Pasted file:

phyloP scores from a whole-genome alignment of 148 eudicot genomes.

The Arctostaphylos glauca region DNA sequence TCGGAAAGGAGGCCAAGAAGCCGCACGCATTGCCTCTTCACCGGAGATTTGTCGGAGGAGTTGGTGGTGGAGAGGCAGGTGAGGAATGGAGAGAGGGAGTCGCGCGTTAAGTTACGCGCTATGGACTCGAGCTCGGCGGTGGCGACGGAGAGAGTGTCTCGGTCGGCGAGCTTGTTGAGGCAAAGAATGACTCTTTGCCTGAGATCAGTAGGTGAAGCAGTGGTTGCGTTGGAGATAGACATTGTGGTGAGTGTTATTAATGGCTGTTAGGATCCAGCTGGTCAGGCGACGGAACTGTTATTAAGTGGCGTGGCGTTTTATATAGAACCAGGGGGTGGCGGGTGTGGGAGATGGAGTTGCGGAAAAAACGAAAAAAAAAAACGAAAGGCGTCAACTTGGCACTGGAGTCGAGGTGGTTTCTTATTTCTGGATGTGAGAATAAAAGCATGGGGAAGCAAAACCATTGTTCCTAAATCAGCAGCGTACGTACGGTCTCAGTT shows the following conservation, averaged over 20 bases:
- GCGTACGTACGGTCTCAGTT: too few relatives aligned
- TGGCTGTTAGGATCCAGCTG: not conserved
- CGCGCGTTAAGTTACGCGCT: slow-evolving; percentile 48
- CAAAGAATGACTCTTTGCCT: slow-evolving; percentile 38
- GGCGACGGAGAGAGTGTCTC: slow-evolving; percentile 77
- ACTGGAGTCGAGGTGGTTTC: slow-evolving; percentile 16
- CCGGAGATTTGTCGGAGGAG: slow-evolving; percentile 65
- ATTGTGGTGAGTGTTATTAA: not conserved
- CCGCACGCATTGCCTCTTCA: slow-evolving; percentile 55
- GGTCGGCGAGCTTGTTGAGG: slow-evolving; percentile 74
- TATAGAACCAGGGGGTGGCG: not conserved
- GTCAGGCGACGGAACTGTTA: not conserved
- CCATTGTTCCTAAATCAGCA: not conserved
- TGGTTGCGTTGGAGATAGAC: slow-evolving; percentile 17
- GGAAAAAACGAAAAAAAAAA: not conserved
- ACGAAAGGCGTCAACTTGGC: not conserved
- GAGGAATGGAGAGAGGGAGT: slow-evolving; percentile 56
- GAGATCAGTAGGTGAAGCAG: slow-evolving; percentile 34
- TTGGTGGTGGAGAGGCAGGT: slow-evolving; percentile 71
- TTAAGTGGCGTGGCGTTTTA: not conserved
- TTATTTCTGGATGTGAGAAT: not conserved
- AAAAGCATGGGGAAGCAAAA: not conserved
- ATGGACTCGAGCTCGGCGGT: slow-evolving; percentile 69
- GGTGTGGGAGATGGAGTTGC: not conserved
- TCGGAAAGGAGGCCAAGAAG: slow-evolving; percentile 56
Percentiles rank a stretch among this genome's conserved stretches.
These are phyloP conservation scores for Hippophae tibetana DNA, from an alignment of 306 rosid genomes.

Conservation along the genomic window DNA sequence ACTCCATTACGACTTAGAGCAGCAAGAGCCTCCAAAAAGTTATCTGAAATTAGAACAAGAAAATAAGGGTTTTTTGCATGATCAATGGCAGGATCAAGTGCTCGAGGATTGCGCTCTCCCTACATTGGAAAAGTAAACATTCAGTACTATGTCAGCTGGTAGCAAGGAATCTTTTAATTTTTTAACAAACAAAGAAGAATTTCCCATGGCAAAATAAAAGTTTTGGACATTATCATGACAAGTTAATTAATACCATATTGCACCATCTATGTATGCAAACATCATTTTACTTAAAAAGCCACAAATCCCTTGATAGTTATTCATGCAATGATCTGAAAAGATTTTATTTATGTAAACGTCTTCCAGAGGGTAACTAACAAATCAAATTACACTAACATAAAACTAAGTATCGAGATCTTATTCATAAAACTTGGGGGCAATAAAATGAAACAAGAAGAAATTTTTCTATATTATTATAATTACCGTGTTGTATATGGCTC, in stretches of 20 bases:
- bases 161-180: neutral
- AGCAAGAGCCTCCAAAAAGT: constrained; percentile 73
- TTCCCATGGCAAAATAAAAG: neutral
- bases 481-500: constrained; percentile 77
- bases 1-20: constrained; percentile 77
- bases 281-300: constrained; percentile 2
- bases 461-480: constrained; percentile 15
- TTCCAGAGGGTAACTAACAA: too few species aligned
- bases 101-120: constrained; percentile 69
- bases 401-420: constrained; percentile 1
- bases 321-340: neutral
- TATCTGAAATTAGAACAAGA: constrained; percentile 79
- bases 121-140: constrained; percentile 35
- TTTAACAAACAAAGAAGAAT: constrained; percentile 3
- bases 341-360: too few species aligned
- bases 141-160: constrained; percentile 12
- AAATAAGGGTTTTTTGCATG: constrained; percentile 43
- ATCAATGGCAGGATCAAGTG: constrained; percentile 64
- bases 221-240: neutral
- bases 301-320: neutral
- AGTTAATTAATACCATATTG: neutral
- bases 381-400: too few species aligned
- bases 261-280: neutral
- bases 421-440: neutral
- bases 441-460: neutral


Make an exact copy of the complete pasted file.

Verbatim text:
phyloP scores from a whole-genome alignment of 148 eudicot genomes.

The Arctostaphylos glauca region DNA sequence TCGGAAAGGAGGCCAAGAAGCCGCACGCATTGCCTCTTCACCGGAGATTTGTCGGAGGAGTTGGTGGTGGAGAGGCAGGTGAGGAATGGAGAGAGGGAGTCGCGCGTTAAGTTACGCGCTATGGACTCGAGCTCGGCGGTGGCGACGGAGAGAGTGTCTCGGTCGGCGAGCTTGTTGAGGCAAAGAATGACTCTTTGCCTGAGATCAGTAGGTGAAGCAGTGGTTGCGTTGGAGATAGACATTGTGGTGAGTGTTATTAATGGCTGTTAGGATCCAGCTGGTCAGGCGACGGAACTGTTATTAAGTGGCGTGGCGTTTTATATAGAACCAGGGGGTGGCGGGTGTGGGAGATGGAGTTGCGGAAAAAACGAAAAAAAAAAACGAAAGGCGTCAACTTGGCACTGGAGTCGAGGTGGTTTCTTATTTCTGGATGTGAGAATAAAAGCATGGGGAAGCAAAACCATTGTTCCTAAATCAGCAGCGTACGTACGGTCTCAGTT shows the following conservation, averaged over 20 bases:
- GCGTACGTACGGTCTCAGTT: too few relatives aligned
- TGGCTGTTAGGATCCAGCTG: not conserved
- CGCGCGTTAAGTTACGCGCT: slow-evolving; percentile 48
- CAAAGAATGACTCTTTGCCT: slow-evolving; percentile 38
- GGCGACGGAGAGAGTGTCTC: slow-evolving; percentile 77
- ACTGGAGTCGAGGTGGTTTC: slow-evolving; percentile 16
- CCGGAGATTTGTCGGAGGAG: slow-evolving; percentile 65
- ATTGTGGTGAGTGTTATTAA: not conserved
- CCGCACGCATTGCCTCTTCA: slow-evolving; percentile 55
- GGTCGGCGAGCTTGTTGAGG: slow-evolving; percentile 74
- TATAGAACCAGGGGGTGGCG: not conserved
- GTCAGGCGACGGAACTGTTA: not conserved
- CCATTGTTCCTAAATCAGCA: not conserved
- TGGTTGCGTTGGAGATAGAC: slow-evolving; percentile 17
- GGAAAAAACGAAAAAAAAAA: not conserved
- ACGAAAGGCGTCAACTTGGC: not conserved
- GAGGAATGGAGAGAGGGAGT: slow-evolving; percentile 56
- GAGATCAGTAGGTGAAGCAG: slow-evolving; percentile 34
- TTGGTGGTGGAGAGGCAGGT: slow-evolving; percentile 71
- TTAAGTGGCGTGGCGTTTTA: not conserved
- TTATTTCTGGATGTGAGAAT: not conserved
- AAAAGCATGGGGAAGCAAAA: not conserved
- ATGGACTCGAGCTCGGCGGT: slow-evolving; percentile 69
- GGTGTGGGAGATGGAGTTGC: not conserved
- TCGGAAAGGAGGCCAAGAAG: slow-evolving; percentile 56
Percentiles rank a stretch among this genome's conserved stretches.
These are phyloP conservation scores for Hippophae tibetana DNA, from an alignment of 306 rosid genomes.

Conservation along the genomic window DNA sequence ACTCCATTACGACTTAGAGCAGCAAGAGCCTCCAAAAAGTTATCTGAAATTAGAACAAGAAAATAAGGGTTTTTTGCATGATCAATGGCAGGATCAAGTGCTCGAGGATTGCGCTCTCCCTACATTGGAAAAGTAAACATTCAGTACTATGTCAGCTGGTAGCAAGGAATCTTTTAATTTTTTAACAAACAAAGAAGAATTTCCCATGGCAAAATAAAAGTTTTGGACATTATCATGACAAGTTAATTAATACCATATTGCACCATCTATGTATGCAAACATCATTTTACTTAAAAAGCCACAAATCCCTTGATAGTTATTCATGCAATGATCTGAAAAGATTTTATTTATGTAAACGTCTTCCAGAGGGTAACTAACAAATCAAATTACACTAACATAAAACTAAGTATCGAGATCTTATTCATAAAACTTGGGGGCAATAAAATGAAACAAGAAGAAATTTTTCTATATTATTATAATTACCGTGTTGTATATGGCTC, in stretches of 20 bases:
- bases 161-180: neutral
- AGCAAGAGCCTCCAAAAAGT: constrained; percentile 73
- TTCCCATGGCAAAATAAAAG: neutral
- bases 481-500: constrained; percentile 77
- bases 1-20: constrained; percentile 77
- bases 281-300: constrained; percentile 2
- bases 461-480: constrained; percentile 15
- TTCCAGAGGGTAACTAACAA: too few species aligned
- bases 101-120: constrained; percentile 69
- bases 401-420: constrained; percentile 1
- bases 321-340: neutral
- TATCTGAAATTAGAACAAGA: constrained; percentile 79
- bases 121-140: constrained; percentile 35
- TTTAACAAACAAAGAAGAAT: constrained; percentile 3
- bases 341-360: too few species aligned
- bases 141-160: constrained; percentile 12
- AAATAAGGGTTTTTTGCATG: constrained; percentile 43
- ATCAATGGCAGGATCAAGTG: constrained; percentile 64
- bases 221-240: neutral
- bases 301-320: neutral
- AGTTAATTAATACCATATTG: neutral
- bases 381-400: too few species aligned
- bases 261-280: neutral
- bases 421-440: neutral
- bases 441-460: neutral